Well … maybe.  Ben Bernanke told the House Financial Services Committee that the Fed would conduct a third round of quantitative easing if they saw a risk of deflation in the economy in the next few months:

Federal Reserve Chairman Ben Bernankesaid Wednesday that the central bank is prepared to provide additional stimulus if the current U.S. economic lull persists. …

Bernanke maintained that temporary factors, such as high food and gas prices, have slowed the economy. He said those factors should ease in the second half of the year and growth should pick up. But if that forecast proves wrong, he said the Fed is prepared to do more.

“The possibility remains that the recent economic weakness may prove more persistent than expected and that deflationary risks might re-emerge, implying a need for additional policy support,” Bernanke told the House Financial Services Committee on the first of two days of Capitol Hill testimony.

Or …

Bernanke also said it was possible that inflationary pressures spurred by higher energy and food prices may end up being more persistent than the Fed anticipates. He said that the central bank would be prepared to start raising interest rates faster than currently contemplated, if prices don’t moderate.

Bernanke’s comments about inflation spoke to concerns expressed by some regional bank presidents at the Fed. The have criticized the Fed’s bond-buying program, saying it has increased the risk for higher inflation.

In other words, Bernanke’s leaving his options open.  If we do enter a deflationary cycle, that could be devastating, and these days, it’s the only thing that the Fed can actually impact.

Reading tea leaves at the Fed is always a dicey proposition, as today’s Washington Post analysis shows.  Even from the notes of the last meeting, Neil Irwin has a tough time deciding what direction the board will take next on monetary policy.  Some members want to keep another round of quantitative easing on the table in case inflation dissipates again, but others are wondering whether the economy has fundamentally changed after such chronically high unemployment that their assumptions have to change:

Federal Reserve officials lack a strong consensus over what they should do next in setting the nation’s monetary policy, according to minutes of their last policy meeting, showing a mix of views as to why the U.S. economy remains weak and what, if anything, they should do about it.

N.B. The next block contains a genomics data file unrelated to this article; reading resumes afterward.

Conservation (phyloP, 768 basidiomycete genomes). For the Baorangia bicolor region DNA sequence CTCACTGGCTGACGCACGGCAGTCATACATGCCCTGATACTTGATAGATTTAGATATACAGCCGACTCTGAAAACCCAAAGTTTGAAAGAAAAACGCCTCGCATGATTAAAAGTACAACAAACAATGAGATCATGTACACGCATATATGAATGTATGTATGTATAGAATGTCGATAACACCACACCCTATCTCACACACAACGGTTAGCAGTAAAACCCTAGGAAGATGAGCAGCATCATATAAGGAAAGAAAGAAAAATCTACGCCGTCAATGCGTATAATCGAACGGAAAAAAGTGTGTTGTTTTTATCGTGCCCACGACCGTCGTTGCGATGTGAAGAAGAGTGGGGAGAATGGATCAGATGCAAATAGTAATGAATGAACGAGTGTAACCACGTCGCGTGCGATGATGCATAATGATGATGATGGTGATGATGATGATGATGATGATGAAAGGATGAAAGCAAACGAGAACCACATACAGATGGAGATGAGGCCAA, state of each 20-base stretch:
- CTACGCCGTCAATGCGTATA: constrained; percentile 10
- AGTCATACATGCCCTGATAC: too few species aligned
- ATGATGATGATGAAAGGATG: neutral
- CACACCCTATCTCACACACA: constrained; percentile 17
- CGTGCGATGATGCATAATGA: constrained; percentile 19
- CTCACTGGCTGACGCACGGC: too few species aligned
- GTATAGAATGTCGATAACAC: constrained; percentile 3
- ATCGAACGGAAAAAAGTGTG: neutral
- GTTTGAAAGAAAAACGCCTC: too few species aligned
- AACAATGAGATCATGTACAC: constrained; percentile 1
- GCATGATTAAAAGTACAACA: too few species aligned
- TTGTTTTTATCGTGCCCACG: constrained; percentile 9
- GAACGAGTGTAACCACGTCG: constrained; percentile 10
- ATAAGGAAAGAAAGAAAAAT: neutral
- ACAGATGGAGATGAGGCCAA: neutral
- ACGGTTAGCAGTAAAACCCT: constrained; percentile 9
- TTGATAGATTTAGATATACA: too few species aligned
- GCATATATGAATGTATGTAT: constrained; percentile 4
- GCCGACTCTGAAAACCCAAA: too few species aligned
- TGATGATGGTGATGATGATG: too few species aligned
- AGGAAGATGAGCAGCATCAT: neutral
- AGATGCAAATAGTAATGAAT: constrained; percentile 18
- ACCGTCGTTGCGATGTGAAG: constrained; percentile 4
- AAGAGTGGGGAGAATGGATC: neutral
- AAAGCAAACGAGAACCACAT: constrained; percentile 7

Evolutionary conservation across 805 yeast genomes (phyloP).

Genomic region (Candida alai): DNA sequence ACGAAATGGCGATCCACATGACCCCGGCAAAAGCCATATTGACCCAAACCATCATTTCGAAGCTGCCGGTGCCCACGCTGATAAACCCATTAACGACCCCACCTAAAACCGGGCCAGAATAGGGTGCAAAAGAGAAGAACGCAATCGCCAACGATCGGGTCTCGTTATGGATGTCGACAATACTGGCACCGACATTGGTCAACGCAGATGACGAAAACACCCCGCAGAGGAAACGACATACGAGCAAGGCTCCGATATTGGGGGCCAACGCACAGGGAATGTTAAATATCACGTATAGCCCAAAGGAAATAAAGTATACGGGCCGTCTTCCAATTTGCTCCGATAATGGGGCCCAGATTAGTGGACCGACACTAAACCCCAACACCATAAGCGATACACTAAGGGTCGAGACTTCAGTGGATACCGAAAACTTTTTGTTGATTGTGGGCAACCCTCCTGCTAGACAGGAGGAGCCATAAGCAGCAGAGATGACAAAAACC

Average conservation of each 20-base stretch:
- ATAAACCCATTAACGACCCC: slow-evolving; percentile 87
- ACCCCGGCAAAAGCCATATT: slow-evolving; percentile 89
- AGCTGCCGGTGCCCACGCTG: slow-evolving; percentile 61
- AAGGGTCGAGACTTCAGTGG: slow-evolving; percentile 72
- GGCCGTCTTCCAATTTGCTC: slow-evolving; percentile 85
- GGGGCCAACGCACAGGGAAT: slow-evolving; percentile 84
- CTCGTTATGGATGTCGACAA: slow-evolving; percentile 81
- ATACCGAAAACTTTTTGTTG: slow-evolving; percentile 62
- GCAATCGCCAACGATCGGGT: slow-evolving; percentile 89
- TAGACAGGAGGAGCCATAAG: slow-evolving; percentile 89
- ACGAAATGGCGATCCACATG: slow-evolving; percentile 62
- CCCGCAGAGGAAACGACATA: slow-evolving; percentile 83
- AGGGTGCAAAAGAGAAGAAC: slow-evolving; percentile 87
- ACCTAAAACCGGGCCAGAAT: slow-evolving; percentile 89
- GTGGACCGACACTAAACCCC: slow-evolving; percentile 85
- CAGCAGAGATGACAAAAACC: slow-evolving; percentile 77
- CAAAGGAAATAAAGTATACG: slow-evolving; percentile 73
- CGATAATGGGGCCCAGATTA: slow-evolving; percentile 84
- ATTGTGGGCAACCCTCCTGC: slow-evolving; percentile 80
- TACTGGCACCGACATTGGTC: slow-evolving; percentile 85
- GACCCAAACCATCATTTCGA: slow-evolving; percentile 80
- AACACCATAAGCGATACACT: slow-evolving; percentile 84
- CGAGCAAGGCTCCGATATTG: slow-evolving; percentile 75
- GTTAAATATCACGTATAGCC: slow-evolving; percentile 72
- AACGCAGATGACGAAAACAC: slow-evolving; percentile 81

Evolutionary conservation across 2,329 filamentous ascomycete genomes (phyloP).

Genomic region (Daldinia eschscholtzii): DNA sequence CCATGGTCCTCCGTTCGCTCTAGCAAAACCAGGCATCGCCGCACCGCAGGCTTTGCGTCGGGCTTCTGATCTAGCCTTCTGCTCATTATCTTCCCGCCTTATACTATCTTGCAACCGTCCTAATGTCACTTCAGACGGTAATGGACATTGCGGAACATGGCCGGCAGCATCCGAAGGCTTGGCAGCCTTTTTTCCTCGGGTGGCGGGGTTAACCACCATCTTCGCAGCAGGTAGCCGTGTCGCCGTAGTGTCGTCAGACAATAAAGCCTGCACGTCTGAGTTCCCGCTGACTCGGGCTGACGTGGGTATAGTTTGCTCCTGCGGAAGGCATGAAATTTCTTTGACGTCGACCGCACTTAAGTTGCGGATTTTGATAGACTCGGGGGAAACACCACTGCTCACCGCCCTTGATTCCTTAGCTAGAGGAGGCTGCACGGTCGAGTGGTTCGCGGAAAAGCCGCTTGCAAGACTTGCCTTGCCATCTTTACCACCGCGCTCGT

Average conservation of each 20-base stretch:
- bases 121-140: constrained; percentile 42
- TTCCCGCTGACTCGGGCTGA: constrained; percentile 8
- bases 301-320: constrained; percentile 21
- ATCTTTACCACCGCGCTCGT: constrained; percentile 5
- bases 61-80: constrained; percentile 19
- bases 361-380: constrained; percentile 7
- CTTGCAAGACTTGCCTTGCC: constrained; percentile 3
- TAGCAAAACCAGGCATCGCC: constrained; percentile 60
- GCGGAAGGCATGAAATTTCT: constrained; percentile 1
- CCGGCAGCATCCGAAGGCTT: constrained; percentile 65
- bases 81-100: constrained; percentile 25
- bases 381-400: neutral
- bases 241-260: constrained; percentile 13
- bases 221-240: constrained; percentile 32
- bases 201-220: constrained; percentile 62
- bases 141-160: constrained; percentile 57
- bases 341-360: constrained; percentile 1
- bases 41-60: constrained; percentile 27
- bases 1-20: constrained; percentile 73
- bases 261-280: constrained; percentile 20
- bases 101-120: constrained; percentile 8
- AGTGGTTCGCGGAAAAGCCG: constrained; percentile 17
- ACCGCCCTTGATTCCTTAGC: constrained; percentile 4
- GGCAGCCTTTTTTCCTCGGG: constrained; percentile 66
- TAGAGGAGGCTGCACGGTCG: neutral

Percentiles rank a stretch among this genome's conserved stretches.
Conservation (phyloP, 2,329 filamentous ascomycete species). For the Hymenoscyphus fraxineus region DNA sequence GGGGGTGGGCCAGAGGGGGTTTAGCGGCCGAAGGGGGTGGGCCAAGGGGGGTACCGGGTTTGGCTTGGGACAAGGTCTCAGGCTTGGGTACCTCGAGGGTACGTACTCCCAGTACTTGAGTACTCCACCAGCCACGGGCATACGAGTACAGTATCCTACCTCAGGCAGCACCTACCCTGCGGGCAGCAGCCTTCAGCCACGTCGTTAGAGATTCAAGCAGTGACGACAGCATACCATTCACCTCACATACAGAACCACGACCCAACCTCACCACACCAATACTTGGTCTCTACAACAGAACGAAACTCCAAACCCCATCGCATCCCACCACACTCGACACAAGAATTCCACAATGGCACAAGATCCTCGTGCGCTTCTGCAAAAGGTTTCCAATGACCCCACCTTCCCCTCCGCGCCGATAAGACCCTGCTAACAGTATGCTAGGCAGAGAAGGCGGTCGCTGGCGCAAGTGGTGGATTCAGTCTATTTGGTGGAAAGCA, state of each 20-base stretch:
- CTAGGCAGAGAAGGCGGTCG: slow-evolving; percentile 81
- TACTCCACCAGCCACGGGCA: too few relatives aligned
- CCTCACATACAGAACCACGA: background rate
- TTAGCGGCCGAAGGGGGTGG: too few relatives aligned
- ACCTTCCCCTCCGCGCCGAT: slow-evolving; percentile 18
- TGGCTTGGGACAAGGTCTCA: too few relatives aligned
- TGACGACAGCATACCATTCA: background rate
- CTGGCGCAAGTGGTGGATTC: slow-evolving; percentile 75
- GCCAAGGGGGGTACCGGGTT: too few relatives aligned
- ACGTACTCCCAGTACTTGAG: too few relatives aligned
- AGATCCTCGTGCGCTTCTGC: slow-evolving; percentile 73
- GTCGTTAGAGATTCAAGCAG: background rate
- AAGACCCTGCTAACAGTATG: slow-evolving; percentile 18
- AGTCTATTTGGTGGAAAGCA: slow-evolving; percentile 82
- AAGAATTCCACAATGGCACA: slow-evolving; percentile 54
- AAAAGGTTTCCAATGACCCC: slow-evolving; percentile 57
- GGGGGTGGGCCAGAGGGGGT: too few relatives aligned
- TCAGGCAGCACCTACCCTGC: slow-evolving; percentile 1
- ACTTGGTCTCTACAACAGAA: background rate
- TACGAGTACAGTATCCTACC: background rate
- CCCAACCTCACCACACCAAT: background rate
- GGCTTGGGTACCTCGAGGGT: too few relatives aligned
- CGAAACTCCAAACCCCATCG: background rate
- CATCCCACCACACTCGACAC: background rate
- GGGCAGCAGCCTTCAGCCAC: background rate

At a June 21-22 meeting, some leaders of the central bank argued that if there were no progress reducing unemployment, the Fed should consider further expanding the money supply — which in practice would mean a third round of “quantitative easing,” or buying hundreds of billions of dollars in Treasury bonds.

That was by no means a consensus, however.  In fact, there seems to be a growing momentum towards tightening the money supply by having the Fed pull cash out of the economy:

Some at the Fed argued that the current situation of moderate inflation with high unemployment suggests there may be more fundamental changes at work in the economy, with workers shifting sectors and losing skills because of long periods of unemployment.

Those structural changes in the economy, these officials argued, “may have temporarily reduced the economy’s level of potential output,” the minutes said. If that’s the case, they added, the Fed may need to start pulling money out of the economy sooner than markets now anticipate. …

Even as some at the Fed are pondering a move toward easing monetary policy, the leaders of the central bank also reached agreement on how they will go about ending the era of easy money when the day comes.

The “era of easy money” will have to come to an end at some point.  As QE2 demonstrated, Fed monetary policy at the extreme of “easiness” has almost no impact any longer on investment or growth.  It serves only as a backstop against deflation.  Because the cost of money is now as close to zero as possible, the Fed can no longer provide short-term boosts through temporary reduction of interest rates.  That makes them all but powerless, especially with an administration that has pursued anti-growth strategies for the last two-plus years in regulatory expansion and signaling of higher taxes.

If the Fed starts to pull cash out of the economy, interests rates will rise, which will make investment even more costly.  It won’t bring us back to the stagflation of the Carter years, when inflation and interest rates skyrocketed, but the stagnation and unemployment will start to calcify in the absence of a reversal of economic policy from Washington.  The best environment for the Fed to back off of its cheap-cash position would be in the middle of an economic boom, but that now looks at least a year away, and more than that if regulatory adventurism and demands for higher taxes continue.